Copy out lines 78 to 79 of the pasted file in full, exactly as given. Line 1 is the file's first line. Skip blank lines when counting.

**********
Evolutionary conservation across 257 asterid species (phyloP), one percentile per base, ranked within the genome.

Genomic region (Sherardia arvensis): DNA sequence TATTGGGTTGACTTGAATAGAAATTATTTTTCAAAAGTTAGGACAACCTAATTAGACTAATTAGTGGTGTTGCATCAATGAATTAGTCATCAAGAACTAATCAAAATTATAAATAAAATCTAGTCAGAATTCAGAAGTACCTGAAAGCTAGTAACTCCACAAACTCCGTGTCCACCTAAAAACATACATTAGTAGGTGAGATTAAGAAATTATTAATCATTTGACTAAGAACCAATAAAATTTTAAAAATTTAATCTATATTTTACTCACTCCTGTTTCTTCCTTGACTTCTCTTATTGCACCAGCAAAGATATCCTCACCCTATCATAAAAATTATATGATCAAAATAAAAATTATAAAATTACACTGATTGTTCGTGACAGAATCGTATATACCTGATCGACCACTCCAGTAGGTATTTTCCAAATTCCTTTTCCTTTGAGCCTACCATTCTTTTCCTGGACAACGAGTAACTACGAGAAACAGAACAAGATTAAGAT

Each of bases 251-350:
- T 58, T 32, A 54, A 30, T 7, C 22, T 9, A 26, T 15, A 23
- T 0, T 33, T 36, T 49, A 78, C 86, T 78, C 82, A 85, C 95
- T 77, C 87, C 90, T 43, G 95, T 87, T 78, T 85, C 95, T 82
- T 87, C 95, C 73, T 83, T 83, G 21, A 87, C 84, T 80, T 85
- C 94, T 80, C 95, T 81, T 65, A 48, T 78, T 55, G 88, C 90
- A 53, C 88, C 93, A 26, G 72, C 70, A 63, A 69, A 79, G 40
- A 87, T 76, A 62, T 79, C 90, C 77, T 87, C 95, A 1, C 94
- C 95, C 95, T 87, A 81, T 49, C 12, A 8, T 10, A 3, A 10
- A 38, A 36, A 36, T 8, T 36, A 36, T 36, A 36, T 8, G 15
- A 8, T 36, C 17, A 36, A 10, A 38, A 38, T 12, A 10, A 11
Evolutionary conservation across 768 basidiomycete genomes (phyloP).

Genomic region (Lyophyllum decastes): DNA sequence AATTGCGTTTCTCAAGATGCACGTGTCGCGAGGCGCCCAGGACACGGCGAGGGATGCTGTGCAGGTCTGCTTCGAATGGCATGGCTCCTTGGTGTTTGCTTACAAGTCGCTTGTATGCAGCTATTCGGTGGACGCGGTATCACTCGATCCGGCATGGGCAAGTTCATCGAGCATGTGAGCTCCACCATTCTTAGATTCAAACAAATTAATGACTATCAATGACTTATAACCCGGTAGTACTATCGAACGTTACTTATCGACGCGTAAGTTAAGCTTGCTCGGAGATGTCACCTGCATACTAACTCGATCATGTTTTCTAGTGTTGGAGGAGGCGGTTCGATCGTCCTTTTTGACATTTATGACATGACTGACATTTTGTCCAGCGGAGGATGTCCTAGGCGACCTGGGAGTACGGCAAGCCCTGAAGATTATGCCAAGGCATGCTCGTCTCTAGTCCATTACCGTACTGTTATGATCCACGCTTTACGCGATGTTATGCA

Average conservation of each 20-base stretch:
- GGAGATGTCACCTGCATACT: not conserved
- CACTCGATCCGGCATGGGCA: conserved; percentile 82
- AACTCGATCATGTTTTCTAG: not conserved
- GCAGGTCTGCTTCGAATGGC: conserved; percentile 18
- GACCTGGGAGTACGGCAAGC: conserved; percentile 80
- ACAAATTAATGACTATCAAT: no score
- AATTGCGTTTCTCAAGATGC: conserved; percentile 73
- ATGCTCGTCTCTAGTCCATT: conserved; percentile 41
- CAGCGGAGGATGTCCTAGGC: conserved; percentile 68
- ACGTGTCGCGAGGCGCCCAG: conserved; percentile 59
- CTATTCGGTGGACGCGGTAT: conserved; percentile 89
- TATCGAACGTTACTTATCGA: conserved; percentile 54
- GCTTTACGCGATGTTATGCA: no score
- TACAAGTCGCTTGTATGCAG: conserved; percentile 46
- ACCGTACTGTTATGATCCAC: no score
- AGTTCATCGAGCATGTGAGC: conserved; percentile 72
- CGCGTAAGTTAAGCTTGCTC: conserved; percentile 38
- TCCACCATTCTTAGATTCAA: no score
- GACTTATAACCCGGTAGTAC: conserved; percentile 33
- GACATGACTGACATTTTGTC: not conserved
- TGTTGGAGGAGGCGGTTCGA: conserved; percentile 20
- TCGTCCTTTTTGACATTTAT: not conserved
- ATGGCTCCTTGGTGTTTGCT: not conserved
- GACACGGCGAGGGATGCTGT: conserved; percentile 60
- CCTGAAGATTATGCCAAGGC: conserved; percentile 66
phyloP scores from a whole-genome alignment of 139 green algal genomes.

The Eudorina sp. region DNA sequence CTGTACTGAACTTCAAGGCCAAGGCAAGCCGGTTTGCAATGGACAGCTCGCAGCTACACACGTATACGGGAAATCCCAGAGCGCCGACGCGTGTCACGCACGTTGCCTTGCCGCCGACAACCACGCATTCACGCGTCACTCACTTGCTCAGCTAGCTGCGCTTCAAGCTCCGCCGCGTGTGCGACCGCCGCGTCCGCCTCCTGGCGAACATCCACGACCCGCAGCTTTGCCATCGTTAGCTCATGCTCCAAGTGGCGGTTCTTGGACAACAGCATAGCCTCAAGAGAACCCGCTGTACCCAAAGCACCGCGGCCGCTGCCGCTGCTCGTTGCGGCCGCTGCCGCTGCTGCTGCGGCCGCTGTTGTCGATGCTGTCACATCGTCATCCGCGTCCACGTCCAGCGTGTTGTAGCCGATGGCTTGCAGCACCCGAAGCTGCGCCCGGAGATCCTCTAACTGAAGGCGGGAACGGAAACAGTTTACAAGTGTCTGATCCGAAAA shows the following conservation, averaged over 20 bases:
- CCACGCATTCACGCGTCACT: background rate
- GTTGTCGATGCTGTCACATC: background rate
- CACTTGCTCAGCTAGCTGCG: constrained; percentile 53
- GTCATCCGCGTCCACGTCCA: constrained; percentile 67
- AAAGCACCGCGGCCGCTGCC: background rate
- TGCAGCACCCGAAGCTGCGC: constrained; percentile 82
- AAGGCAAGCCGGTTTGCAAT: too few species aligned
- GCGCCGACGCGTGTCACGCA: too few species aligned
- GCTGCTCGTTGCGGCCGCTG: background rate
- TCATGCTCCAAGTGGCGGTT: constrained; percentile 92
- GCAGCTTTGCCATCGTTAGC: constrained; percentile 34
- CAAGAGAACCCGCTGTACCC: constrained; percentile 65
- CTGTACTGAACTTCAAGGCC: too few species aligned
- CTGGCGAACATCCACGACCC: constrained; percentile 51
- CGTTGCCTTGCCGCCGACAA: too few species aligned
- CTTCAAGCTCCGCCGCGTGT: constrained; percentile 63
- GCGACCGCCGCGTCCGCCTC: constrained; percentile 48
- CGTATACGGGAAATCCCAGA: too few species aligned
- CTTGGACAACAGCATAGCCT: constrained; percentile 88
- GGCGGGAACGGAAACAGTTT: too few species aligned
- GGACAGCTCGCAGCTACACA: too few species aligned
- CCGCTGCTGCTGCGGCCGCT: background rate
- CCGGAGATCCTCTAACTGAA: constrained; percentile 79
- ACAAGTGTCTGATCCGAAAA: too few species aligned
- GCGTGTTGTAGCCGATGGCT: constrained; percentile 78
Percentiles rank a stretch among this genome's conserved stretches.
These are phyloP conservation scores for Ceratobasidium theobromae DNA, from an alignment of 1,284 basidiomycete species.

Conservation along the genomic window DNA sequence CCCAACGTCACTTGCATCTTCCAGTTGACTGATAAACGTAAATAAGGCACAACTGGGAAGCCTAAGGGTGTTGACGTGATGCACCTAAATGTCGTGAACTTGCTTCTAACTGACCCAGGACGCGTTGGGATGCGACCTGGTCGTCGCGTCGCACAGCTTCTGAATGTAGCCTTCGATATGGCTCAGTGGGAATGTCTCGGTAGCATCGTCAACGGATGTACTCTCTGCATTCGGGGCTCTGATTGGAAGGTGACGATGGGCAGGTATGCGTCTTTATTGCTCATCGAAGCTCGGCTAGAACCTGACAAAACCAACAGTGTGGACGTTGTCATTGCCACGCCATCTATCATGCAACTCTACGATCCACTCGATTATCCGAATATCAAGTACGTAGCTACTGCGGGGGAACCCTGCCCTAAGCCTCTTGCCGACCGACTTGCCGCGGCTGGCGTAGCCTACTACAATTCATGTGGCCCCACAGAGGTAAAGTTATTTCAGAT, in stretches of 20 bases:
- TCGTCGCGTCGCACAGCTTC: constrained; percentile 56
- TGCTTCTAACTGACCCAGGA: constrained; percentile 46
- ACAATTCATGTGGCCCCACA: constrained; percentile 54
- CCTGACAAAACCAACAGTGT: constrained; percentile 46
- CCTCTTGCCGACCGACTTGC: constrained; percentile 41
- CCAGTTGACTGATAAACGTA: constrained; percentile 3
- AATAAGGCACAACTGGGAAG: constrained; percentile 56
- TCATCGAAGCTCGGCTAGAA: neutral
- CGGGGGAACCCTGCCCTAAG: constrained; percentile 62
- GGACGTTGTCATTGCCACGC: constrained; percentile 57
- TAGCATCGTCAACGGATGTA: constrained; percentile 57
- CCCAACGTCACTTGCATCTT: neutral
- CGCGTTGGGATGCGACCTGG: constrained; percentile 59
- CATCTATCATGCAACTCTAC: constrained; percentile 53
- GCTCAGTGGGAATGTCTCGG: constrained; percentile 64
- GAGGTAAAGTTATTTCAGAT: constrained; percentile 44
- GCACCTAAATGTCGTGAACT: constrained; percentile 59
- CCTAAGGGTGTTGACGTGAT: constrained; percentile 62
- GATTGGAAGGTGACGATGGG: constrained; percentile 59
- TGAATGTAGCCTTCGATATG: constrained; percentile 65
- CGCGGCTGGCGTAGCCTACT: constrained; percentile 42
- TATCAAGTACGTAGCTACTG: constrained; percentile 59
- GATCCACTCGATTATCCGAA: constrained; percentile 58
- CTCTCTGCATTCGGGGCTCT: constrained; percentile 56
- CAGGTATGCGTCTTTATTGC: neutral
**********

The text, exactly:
- AATAAGGCACAACTGGGAAG: constrained; percentile 56
- TCATCGAAGCTCGGCTAGAA: neutral